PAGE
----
How To Get the Most Green from that Tax Refund
It's take time again and for many Americans that means a tax refund is on the way.
So how can you use the money to your best advantage.
Brenda Merschdorf of Edward Jones Financial was a special live guest Friday on the CBS 58 News at 4 with some of the company's best advice.
The average amount of a tax return in 2016 was $2,857 according to the IRS.
Edward Jones says you should seriously consider using the refund to help fund your IRA.
If you were to receive a tax refund of $2,857, you'd have slightly more than half of the $5,500 annual IRA contribution limit for 2017. Although if you are 50 or older, you can contribute an extra $1,000.
If you have a tradition IRA, your contributions may be fully or partially deductible, depending on income, while your earnings can grow tax deferred. (Taxes are due upon withdrawal, and withdrawals prior to age 59 1/2 may be subject to a 10% IRS penalty.)
With a Roth IRA, your contributions are not deductible, but your earnings are distributed tax-free, provided you don't start taking withdrawals until your 59 1/1 and you've had your account at least five years.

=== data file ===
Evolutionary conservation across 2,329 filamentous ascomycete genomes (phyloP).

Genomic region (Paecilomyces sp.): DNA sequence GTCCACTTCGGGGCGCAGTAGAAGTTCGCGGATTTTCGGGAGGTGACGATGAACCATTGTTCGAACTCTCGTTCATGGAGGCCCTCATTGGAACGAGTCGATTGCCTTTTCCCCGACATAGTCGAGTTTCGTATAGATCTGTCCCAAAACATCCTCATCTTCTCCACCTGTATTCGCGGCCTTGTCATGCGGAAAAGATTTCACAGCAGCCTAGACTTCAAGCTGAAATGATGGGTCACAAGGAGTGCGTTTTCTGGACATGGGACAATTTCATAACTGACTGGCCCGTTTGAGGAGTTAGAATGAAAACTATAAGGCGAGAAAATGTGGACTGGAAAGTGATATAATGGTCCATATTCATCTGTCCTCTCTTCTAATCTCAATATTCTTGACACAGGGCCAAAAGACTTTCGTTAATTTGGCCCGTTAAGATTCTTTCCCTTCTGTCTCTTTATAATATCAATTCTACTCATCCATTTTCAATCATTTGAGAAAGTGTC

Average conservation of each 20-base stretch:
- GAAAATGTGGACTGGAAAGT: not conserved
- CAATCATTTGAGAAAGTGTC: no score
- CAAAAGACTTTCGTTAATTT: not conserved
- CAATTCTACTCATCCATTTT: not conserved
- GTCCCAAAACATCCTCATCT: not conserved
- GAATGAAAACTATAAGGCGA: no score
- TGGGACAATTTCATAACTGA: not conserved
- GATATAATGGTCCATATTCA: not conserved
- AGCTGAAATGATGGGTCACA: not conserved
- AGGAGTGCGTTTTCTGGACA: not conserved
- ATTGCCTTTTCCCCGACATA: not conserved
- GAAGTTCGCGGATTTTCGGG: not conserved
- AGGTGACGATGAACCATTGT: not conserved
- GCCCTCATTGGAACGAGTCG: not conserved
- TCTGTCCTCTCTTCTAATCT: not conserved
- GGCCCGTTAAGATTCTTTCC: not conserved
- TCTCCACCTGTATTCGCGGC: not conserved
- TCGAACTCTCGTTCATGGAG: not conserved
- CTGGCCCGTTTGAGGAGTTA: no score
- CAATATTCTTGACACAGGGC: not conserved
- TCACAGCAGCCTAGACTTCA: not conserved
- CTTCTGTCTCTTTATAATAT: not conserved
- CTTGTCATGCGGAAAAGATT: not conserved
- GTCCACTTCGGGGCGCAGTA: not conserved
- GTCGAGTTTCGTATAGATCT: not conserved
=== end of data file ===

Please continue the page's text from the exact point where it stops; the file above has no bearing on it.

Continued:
Other considerations include diversifying your portfolio by owning an array of investments from stocks to bonds to certificates of deposit. This can help your portfolio weather the storm of a volatile market.
Edward joins say you may want to consider contributing to a 529 plan. If you have children or grandchildren whom you'd like to help send to college, your 529 plan contributions may be tax deductible from your state taxes, and your earnings are distributed tax-free, provided they are used for qualified higher education expenses.
Of course you could always pay off some, if not all, debt. This will improve your financial picture by reducing debt load. Prioritize which debts need quicker attention. For example, rather than make an extra mortgage payment which will remain the same even if you make an extra payment. So, it might be better to tackle smaller debts so you don't carry a high interest rate.